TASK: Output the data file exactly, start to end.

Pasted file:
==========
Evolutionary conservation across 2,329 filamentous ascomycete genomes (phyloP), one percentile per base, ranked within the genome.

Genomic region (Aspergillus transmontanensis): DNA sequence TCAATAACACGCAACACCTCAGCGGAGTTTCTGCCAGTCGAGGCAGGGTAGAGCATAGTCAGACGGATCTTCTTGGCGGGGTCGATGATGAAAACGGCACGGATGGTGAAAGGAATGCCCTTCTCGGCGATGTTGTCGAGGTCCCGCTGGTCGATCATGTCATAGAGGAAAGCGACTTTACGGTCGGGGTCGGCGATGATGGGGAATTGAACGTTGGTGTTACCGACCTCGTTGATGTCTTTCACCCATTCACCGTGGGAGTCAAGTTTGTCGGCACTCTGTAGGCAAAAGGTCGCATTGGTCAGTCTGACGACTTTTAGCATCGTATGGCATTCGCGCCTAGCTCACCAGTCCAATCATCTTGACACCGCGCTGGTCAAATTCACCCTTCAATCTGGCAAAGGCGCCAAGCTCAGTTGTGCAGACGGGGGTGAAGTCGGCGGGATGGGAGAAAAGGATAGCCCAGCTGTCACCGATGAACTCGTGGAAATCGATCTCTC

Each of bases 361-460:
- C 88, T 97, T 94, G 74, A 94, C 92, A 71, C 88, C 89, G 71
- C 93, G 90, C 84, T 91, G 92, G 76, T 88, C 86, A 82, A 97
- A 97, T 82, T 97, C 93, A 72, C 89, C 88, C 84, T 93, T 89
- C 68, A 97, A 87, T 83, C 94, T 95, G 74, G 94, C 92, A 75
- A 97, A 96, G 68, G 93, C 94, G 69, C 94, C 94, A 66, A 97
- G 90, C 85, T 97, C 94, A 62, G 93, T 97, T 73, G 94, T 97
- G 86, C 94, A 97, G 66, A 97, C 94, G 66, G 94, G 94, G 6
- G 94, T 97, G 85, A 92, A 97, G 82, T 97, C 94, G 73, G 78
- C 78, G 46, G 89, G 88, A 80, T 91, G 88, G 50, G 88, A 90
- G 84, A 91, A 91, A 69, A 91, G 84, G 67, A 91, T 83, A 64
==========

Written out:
Evolutionary conservation across 2,329 filamentous ascomycete genomes (phyloP), one percentile per base, ranked within the genome.

Genomic region (Aspergillus transmontanensis): DNA sequence TCAATAACACGCAACACCTCAGCGGAGTTTCTGCCAGTCGAGGCAGGGTAGAGCATAGTCAGACGGATCTTCTTGGCGGGGTCGATGATGAAAACGGCACGGATGGTGAAAGGAATGCCCTTCTCGGCGATGTTGTCGAGGTCCCGCTGGTCGATCATGTCATAGAGGAAAGCGACTTTACGGTCGGGGTCGGCGATGATGGGGAATTGAACGTTGGTGTTACCGACCTCGTTGATGTCTTTCACCCATTCACCGTGGGAGTCAAGTTTGTCGGCACTCTGTAGGCAAAAGGTCGCATTGGTCAGTCTGACGACTTTTAGCATCGTATGGCATTCGCGCCTAGCTCACCAGTCCAATCATCTTGACACCGCGCTGGTCAAATTCACCCTTCAATCTGGCAAAGGCGCCAAGCTCAGTTGTGCAGACGGGGGTGAAGTCGGCGGGATGGGAGAAAAGGATAGCCCAGCTGTCACCGATGAACTCGTGGAAATCGATCTCTC

Each of bases 361-460:
- C 88, T 97, T 94, G 74, A 94, C 92, A 71, C 88, C 89, G 71
- C 93, G 90, C 84, T 91, G 92, G 76, T 88, C 86, A 82, A 97
- A 97, T 82, T 97, C 93, A 72, C 89, C 88, C 84, T 93, T 89
- C 68, A 97, A 87, T 83, C 94, T 95, G 74, G 94, C 92, A 75
- A 97, A 96, G 68, G 93, C 94, G 69, C 94, C 94, A 66, A 97
- G 90, C 85, T 97, C 94, A 62, G 93, T 97, T 73, G 94, T 97
- G 86, C 94, A 97, G 66, A 97, C 94, G 66, G 94, G 94, G 6
- G 94, T 97, G 85, A 92, A 97, G 82, T 97, C 94, G 73, G 78
- C 78, G 46, G 89, G 88, A 80, T 91, G 88, G 50, G 88, A 90
- G 84, A 91, A 91, A 69, A 91, G 84, G 67, A 91, T 83, A 64